Type I diabetes is the only major organ-specific autoimmune disorder not to show a strong female bias. The overall sex ratio is roughly equal in children diagnosed under the age of 15 but while populations with the highest incidence all show male excess, the lowest risk populations studied, mostly of non-European origin, characteristically show a female bias. In contrast, male excess is a consistent finding in populations of European origin aged 15-40 years, with an approximate 3:2 male:female ratio. This ratio has remained constant in young adults over two or three generations in some populations. Further, fathers with Type I diabetes are more likely than affected mothers to transmit the condition to their offspring. Women of childbearing age are therefore less likely to develop Type I diabetes, and – should this occur – are less likely to transmit it to their offspring. Type II diabetes showed a pronounced female excess in the first half of the last century but is now equally prevalent among men and women in most populations, with some evidence of male preponderance in early middle age. Men seem more susceptible than women to the consequences of indolence and obesity, possibly due to differences in insulin sensitivity and regional fat deposition. Women are, however, more likely to transmit Type II diabetes to their offspring. Understanding these experiments of nature might suggest ways of influencing the early course of both forms of the disease.(Gale.E.A.M. et al 2001)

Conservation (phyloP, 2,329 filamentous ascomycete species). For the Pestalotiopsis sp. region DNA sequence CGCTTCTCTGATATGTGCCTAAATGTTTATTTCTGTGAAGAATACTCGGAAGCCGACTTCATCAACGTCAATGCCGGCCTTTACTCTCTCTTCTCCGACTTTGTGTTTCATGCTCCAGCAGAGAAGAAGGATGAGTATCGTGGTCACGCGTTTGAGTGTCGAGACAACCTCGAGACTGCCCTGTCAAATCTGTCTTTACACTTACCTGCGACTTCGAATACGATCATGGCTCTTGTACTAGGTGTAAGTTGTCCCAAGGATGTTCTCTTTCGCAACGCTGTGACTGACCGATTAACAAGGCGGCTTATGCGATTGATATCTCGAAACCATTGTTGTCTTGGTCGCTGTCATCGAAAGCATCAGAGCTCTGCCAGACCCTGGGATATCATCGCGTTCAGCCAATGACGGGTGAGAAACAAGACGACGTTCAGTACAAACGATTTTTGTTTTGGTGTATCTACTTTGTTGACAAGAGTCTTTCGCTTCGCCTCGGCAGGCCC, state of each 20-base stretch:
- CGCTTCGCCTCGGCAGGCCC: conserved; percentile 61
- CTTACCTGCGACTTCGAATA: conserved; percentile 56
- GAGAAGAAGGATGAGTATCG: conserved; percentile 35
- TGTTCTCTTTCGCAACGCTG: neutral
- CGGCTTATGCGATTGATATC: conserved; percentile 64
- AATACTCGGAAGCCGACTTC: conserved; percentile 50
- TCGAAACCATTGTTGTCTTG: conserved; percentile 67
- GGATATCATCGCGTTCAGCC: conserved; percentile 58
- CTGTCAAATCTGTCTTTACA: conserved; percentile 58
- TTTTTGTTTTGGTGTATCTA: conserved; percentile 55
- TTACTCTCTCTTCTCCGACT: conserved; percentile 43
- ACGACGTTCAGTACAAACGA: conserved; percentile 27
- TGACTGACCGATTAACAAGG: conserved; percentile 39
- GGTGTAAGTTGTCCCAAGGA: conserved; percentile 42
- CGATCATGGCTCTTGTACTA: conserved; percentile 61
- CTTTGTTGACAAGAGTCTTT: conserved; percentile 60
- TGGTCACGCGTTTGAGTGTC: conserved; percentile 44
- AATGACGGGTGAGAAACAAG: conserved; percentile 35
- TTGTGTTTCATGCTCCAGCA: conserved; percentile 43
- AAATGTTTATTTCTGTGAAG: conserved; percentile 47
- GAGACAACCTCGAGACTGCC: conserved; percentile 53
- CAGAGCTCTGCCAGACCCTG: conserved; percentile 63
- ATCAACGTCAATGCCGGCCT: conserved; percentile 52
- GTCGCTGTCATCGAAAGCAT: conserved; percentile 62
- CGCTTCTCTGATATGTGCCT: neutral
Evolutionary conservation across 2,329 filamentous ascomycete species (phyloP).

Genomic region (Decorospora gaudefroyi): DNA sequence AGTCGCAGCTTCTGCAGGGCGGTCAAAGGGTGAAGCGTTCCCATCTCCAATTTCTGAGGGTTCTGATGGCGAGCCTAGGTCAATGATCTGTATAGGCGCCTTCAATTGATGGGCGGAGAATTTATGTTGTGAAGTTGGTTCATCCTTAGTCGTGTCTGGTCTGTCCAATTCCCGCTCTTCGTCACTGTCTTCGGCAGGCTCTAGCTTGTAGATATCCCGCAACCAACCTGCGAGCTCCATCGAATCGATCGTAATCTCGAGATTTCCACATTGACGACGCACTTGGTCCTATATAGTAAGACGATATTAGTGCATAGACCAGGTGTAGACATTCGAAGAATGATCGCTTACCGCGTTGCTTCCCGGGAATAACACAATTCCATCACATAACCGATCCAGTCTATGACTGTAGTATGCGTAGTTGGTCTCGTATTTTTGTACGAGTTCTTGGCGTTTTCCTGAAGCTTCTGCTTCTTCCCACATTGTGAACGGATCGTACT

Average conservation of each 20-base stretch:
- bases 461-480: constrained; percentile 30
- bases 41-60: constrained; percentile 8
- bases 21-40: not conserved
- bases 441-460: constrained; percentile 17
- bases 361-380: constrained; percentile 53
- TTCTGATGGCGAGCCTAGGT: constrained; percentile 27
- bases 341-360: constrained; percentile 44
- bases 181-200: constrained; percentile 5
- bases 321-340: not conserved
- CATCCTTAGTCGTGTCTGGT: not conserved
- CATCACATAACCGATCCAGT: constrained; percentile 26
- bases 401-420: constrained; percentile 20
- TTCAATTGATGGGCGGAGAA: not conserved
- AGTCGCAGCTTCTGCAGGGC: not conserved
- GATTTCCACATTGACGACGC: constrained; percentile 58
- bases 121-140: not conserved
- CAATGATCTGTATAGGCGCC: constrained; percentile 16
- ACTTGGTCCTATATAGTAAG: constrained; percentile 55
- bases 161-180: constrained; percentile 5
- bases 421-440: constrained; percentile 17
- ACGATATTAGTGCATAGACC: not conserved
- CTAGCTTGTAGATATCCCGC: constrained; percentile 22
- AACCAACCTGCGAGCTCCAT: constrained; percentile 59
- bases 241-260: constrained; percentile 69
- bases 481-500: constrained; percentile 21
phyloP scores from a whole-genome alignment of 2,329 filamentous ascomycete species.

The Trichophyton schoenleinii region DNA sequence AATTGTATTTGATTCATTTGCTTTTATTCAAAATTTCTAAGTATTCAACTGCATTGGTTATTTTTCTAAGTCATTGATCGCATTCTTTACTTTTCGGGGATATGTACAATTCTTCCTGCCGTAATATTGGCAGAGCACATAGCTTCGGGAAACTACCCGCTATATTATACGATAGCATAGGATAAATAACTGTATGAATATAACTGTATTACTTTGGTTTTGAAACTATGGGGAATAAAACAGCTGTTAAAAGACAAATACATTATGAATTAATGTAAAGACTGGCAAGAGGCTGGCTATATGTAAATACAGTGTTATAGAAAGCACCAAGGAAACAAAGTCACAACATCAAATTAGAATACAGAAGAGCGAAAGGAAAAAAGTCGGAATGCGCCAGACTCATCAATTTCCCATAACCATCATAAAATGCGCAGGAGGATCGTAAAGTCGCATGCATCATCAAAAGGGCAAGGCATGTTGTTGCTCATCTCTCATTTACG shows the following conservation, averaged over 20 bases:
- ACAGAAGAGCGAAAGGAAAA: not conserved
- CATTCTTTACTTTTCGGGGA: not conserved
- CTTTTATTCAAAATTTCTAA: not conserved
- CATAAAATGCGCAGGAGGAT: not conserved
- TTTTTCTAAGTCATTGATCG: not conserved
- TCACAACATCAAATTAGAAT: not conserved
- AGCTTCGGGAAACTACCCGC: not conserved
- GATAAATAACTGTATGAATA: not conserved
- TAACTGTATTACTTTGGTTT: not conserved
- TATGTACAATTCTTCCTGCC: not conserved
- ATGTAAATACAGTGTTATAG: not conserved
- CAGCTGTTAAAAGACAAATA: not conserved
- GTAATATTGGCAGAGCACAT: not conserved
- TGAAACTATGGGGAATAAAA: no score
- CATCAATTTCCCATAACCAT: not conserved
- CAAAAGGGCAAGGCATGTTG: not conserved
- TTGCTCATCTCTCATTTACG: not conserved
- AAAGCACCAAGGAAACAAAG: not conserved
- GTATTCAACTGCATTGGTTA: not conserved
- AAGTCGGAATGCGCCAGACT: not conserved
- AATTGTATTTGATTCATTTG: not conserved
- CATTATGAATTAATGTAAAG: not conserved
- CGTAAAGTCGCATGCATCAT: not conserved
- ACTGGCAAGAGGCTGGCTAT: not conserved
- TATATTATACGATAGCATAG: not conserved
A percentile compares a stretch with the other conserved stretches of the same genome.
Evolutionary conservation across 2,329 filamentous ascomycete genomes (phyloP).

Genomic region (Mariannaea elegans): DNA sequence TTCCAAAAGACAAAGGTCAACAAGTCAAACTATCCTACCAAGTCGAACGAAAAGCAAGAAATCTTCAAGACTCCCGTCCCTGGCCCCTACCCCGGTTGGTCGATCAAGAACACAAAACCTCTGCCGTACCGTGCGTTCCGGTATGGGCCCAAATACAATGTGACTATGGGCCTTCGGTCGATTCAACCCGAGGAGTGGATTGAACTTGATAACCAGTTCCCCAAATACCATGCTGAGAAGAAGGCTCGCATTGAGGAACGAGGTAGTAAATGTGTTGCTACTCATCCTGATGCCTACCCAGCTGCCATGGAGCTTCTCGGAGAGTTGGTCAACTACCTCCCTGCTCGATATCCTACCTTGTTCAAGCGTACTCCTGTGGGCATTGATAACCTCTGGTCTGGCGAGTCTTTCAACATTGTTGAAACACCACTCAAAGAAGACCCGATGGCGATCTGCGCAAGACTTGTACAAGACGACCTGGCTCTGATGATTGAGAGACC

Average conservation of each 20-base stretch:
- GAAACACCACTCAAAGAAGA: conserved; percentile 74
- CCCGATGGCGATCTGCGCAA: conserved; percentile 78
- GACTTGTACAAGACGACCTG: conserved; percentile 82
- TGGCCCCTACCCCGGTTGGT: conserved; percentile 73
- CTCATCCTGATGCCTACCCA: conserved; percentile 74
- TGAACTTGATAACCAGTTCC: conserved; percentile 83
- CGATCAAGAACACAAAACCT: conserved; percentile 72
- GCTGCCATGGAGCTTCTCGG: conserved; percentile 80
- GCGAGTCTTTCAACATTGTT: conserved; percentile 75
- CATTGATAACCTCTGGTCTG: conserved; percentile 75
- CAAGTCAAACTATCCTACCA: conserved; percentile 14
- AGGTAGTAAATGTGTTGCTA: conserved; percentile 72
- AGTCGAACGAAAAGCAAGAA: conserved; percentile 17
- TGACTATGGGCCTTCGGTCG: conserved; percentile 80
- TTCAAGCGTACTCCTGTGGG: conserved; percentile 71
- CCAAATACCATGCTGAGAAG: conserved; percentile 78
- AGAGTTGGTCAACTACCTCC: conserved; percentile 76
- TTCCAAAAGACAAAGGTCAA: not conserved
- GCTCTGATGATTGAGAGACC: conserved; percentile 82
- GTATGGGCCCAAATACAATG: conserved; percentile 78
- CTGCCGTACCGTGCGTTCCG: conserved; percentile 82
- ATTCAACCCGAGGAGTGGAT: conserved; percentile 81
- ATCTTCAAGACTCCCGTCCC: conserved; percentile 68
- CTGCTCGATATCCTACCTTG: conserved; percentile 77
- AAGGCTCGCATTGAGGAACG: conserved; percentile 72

It is recognized that there will be substantially increased costs of widely applying the recommendations of study in the U.S on the Diabetes control and complications trial (DCCT). There will also need to be additional efforts to ensure professional education, so that health practitioners are implement this recommendations through the trial are able to effectively and safely implement the therapy employed in the DCCT. It is hoped that the benefits of trial are long term healthier; more productive lives with fewer complications will offset the costs of tight control. The cost-benefit ratio for intensive therapy in diabetes in this trial is in a range similar to other accepted treatments in the U.S that are